The DJC is working so well, we’re continuing it for at least two more years to jointly cover Detroit’s post-bankruptcy recovery, and we have grant requests out to hopefully make it last even further into the future.
After participating in many successful and a few failed collaborations, I have five tips you can use to help your collaborations be more successful.
Focus on collaborations that will make things better for your audience, not for your newsroom
I used to think collaborating with other news outlets would make things easier. Our station would have access to other news outlet’s material, and in return could provide work that we were already going to do anyway. It was, I thought, like adding staff without having to pay them.
It’s never worked out that way, and if even one of the partners approaches the collaboration with this attitude, you’re in trouble from the beginning. Successful collaborations are going to take more work. It can be worth it in the end because you can have more and better stories for your audience, but a good collaboration is going to require more meetings, more coordination, more editing, more reformatting of material, and more “cooks in the kitchen.” The DJC has been a fantastic collaborative, but we have joked that we spend as much time in meetings with our partners as we do airing DJC stories.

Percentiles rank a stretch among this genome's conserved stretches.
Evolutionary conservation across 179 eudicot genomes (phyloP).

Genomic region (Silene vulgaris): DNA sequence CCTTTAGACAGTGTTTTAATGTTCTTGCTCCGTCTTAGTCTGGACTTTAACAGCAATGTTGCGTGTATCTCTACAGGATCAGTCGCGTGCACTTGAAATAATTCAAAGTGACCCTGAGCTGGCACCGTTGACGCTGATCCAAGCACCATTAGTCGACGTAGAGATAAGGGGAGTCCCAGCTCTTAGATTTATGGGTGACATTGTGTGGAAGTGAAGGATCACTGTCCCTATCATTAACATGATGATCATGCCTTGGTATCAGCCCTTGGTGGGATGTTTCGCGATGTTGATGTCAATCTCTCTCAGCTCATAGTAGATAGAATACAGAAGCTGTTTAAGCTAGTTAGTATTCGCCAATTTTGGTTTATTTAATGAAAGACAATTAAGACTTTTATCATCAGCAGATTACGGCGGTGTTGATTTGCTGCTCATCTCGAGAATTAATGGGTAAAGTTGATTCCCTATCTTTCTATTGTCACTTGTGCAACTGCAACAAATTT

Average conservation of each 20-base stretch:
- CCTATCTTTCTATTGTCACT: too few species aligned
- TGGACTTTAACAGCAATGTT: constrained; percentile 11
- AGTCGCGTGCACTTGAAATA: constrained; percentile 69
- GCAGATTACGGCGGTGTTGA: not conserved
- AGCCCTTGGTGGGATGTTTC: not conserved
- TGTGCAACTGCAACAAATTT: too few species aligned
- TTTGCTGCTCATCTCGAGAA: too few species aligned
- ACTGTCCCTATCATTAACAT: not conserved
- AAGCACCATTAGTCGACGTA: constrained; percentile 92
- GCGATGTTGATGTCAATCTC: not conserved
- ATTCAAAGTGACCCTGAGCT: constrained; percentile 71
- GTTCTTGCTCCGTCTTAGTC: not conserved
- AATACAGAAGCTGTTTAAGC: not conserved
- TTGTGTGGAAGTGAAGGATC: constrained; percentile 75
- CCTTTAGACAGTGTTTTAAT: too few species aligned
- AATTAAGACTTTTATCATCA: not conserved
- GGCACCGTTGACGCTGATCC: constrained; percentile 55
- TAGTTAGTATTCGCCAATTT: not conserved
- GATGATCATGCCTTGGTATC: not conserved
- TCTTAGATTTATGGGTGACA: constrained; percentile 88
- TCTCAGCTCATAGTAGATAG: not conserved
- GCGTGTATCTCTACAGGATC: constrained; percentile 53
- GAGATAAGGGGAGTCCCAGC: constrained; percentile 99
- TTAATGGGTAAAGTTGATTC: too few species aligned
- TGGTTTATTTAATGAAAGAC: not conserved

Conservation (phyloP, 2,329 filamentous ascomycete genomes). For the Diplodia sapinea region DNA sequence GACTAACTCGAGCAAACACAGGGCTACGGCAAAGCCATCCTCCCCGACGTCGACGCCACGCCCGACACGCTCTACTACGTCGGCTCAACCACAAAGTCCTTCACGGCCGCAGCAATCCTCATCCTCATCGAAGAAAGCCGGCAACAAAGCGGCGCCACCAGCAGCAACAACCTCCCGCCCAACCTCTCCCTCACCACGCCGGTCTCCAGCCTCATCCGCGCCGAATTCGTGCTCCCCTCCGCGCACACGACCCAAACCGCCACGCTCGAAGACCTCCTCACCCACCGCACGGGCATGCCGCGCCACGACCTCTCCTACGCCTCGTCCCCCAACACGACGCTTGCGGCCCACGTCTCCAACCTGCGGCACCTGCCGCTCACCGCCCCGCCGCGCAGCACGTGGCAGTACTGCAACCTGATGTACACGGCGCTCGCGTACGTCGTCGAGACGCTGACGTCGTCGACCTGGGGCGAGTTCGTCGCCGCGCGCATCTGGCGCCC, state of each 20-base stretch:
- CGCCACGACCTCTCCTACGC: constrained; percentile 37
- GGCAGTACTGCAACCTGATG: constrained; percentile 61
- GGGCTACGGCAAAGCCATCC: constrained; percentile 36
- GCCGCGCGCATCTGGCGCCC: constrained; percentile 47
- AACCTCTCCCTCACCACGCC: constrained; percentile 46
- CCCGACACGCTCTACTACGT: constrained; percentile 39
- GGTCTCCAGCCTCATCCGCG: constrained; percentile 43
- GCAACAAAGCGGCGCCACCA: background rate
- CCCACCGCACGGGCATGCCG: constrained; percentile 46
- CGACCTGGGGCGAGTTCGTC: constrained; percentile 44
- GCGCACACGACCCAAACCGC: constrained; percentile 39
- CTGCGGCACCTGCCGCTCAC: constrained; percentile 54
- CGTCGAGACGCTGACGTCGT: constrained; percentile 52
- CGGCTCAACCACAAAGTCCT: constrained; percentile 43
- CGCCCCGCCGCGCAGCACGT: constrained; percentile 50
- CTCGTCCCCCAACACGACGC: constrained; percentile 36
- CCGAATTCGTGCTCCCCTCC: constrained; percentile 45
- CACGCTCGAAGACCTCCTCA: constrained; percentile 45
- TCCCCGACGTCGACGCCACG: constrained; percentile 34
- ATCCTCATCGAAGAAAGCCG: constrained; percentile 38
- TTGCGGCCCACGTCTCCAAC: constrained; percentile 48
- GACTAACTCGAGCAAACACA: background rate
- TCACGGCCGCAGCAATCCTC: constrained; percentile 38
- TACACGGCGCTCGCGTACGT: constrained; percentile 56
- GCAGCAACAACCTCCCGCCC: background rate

Keep the scope of the collaboration specific
The editorial focus of a collaboration can quickly go in different directions for participating newsrooms if the focus isn’t very specific and clear to all partners from the beginning. Our station had a very successful partnership with the Center for Investigative Reporting on a series of stories about arsenic in Michigan ground water.This collaboration worked because the story drove the partnership. CIR needed a news organization with sources and knowledge in Michigan, and we needed a partner with sources in Washington DC and the ability to gather and crunch very specialized data. Together we produced a week-long series, a documentary, a community forum, and the desire to work again in the future when the story is right.
You must remain in frequent and redundant communication